But it’s not all bad news!
In May this year, Parliament approved the Housing and Planning Act 2016 which will bring in to force yet more new regulations for us landlords to get our heads round. But it really isn’t all bad news!
An easier repossession process
Before you get too excited, the new process will only apply to a very specific set of circumstances, namely if a tenant has abandoned the residential property you let to them. Until now of course, even when your property was abandoned by your tenant, you still have to get an order for possession from the court and then get the order properly enforced.
As always it’s not clear at this stage exactly how the regulations will work but it appears that if there is outstanding rent and the landlord has served a series of warning notices in accordance with the Act and the tenant has not responded, then the landlord will be able to bring the tenancy to an end without a court order.
It would appear that the tenant will still have the right to apply to the court to be reinstated within six months if they had a good reason for failing to respond to the warning notices, but nevertheless, the changes will bring a welcome ease of the burden on landlords trying to recover possession of their property. Watch this space to see how this area develops.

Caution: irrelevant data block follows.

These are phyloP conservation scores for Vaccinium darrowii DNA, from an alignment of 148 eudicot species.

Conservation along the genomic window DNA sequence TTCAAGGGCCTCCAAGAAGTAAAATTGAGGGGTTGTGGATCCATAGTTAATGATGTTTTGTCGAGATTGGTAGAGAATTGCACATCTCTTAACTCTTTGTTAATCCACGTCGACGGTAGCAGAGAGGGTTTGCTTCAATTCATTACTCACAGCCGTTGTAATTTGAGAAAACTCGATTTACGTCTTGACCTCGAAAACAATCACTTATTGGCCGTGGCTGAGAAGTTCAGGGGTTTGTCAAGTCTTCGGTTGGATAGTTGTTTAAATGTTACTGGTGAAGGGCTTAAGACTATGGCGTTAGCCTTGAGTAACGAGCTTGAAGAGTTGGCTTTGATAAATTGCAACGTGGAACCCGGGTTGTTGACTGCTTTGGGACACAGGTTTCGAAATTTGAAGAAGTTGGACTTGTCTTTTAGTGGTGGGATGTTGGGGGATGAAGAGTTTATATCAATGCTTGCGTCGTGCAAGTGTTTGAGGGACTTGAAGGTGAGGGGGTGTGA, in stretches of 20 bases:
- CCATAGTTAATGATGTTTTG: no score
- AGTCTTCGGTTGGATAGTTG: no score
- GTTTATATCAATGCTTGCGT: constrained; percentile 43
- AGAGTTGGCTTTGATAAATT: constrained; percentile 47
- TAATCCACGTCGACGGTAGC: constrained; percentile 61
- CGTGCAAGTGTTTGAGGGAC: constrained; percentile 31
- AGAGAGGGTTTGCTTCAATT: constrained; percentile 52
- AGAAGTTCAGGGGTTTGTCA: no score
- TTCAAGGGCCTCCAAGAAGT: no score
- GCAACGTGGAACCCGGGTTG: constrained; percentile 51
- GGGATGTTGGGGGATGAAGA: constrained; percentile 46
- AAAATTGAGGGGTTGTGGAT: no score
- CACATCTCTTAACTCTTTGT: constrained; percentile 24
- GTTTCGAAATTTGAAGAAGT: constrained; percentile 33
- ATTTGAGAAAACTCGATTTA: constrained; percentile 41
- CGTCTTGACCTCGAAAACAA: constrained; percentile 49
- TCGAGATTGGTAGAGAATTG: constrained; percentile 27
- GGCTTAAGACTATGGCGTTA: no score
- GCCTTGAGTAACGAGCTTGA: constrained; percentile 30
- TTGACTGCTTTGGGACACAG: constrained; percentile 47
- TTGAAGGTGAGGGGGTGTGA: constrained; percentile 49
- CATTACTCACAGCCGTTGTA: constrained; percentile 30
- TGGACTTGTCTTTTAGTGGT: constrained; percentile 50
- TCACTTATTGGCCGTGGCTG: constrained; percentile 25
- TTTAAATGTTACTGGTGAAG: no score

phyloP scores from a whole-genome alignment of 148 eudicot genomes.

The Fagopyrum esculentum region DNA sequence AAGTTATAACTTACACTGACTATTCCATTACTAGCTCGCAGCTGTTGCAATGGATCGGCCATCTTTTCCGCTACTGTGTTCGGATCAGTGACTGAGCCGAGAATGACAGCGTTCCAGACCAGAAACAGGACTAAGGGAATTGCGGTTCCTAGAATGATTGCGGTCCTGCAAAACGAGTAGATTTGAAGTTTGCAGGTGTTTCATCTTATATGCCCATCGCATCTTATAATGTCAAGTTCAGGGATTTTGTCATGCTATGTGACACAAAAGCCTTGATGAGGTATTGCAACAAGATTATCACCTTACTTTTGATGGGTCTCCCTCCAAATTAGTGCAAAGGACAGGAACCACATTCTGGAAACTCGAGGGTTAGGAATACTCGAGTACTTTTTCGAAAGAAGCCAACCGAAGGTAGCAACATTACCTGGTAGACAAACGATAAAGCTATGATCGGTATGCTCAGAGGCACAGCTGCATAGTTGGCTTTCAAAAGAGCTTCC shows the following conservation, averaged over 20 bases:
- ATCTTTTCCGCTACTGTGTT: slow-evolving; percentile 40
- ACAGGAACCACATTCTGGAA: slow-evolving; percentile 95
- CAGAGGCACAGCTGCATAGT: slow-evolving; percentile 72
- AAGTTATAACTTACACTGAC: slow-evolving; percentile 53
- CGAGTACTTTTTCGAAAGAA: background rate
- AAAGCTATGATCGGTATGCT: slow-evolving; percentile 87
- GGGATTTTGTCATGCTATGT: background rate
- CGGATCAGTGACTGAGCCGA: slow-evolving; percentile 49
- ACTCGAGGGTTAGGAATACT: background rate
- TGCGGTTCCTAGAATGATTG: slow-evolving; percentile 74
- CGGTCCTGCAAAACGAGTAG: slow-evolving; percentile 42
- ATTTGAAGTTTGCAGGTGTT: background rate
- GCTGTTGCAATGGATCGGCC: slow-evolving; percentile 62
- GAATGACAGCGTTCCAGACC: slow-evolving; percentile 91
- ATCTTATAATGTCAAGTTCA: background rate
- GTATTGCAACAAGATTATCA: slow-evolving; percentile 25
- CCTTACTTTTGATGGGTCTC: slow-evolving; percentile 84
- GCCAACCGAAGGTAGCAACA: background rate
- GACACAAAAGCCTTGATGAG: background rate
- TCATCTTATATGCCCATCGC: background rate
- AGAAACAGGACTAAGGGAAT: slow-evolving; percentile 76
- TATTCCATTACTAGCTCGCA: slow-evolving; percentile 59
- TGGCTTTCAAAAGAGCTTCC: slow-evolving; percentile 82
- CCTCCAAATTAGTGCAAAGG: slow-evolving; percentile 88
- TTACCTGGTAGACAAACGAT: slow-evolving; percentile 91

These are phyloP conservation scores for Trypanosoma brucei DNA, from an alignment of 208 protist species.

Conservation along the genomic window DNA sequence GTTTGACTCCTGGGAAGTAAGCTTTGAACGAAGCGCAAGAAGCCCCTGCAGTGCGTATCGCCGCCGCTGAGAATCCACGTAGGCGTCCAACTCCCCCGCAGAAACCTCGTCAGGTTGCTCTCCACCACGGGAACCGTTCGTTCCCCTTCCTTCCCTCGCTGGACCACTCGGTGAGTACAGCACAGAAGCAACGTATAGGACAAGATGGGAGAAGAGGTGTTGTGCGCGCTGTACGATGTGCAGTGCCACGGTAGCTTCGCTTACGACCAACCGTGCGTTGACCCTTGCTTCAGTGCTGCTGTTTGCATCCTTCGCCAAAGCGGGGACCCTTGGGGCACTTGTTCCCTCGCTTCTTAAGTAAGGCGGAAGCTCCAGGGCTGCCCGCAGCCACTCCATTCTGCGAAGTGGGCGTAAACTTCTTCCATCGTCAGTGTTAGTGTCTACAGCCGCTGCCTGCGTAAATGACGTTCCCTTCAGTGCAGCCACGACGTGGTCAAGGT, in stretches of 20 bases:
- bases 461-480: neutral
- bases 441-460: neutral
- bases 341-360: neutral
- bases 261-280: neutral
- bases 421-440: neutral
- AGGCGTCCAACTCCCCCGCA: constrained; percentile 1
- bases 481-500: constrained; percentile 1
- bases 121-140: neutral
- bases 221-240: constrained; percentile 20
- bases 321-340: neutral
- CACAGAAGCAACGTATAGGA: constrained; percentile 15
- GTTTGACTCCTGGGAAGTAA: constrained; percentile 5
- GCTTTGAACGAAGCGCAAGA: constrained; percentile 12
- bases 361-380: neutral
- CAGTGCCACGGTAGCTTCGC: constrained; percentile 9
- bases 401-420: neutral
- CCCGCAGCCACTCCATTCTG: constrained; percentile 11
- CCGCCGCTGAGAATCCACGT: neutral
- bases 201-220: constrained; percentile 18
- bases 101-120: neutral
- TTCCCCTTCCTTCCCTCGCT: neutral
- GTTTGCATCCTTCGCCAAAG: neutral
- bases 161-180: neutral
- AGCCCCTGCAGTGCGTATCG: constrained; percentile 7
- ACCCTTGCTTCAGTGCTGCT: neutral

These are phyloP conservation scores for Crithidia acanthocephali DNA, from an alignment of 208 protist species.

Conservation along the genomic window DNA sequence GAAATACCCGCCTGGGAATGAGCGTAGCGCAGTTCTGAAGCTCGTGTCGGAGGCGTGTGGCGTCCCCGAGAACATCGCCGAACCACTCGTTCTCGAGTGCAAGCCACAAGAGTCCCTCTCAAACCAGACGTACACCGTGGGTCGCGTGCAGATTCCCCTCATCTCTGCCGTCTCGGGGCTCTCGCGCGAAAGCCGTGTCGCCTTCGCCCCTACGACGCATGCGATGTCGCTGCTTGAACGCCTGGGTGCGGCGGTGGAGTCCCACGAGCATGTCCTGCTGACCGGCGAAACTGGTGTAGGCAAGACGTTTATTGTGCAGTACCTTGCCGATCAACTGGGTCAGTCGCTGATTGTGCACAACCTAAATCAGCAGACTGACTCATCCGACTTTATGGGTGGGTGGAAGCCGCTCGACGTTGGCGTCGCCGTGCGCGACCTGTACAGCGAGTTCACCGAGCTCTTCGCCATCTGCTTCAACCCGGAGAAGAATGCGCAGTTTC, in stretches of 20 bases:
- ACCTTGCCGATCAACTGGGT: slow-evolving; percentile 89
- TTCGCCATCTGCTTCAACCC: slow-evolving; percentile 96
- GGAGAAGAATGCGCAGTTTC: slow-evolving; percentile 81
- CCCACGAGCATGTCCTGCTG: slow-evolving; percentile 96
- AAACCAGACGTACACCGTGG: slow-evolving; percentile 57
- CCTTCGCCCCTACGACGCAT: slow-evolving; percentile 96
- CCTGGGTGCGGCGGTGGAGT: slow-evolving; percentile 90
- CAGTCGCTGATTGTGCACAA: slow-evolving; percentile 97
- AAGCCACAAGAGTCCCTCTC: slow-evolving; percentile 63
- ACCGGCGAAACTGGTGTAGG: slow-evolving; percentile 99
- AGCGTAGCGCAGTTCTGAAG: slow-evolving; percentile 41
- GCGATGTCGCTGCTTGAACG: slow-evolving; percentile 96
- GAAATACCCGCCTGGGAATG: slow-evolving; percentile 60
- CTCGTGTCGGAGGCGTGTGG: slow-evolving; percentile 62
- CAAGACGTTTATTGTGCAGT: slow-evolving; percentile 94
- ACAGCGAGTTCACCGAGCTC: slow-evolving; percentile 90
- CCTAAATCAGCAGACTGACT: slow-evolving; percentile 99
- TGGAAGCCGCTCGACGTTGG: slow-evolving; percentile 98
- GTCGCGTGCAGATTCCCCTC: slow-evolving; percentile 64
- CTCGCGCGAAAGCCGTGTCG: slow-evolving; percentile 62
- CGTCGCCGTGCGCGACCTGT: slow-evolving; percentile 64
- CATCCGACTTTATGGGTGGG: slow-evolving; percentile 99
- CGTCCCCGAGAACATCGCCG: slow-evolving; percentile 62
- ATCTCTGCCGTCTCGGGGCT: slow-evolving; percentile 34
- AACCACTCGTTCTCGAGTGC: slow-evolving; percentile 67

Tough new regulations
The Act will also bring into force new provisions for banning orders in respect of rogue landlords and letting agents, preventing them from letting or managing a property for at least 12 months, with serious penalties for breach.
Rogue landlords are thankfully a small minority who fail to meet their basic responsibilities and in some cases act in a way which is criminal. These rogue landlords often target vulnerable people, placing them in overcrowded or poor quality accommodation.
This is another area that is going to evolve and we’ll keep you updated as it does. But if you’d like more information about these areas, contact us here at EweMove.
Enquiries to 01306 406 506 / 01372 701 702, or via email to firstname.lastname@example.org